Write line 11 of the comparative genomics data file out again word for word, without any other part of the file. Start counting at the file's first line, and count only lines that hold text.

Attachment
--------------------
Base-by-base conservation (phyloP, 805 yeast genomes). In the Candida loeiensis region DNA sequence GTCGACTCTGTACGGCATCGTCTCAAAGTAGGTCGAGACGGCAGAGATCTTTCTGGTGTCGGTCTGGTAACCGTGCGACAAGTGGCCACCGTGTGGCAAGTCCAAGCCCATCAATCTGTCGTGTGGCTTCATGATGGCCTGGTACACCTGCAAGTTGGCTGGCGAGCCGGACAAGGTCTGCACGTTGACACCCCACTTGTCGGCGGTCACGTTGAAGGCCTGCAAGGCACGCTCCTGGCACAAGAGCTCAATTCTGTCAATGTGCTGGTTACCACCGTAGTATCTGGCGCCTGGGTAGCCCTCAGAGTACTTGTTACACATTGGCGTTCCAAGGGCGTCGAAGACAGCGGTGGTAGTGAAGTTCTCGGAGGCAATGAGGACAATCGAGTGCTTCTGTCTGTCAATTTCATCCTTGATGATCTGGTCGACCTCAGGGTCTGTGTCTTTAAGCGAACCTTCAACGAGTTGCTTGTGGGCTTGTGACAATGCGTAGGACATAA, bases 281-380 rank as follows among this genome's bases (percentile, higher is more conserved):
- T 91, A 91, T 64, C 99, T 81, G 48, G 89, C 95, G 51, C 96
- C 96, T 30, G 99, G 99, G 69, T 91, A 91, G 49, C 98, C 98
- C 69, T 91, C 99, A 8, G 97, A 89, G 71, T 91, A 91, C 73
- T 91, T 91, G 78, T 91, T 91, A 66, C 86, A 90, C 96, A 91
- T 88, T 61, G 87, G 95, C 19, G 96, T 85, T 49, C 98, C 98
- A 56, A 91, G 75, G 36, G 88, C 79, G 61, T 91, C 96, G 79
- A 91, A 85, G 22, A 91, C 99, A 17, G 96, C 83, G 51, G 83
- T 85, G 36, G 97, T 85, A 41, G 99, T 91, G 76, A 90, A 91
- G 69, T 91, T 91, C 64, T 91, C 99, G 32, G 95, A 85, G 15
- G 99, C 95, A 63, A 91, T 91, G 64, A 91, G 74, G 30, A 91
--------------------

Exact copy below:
- G 99, C 95, A 63, A 91, T 91, G 64, A 91, G 74, G 30, A 91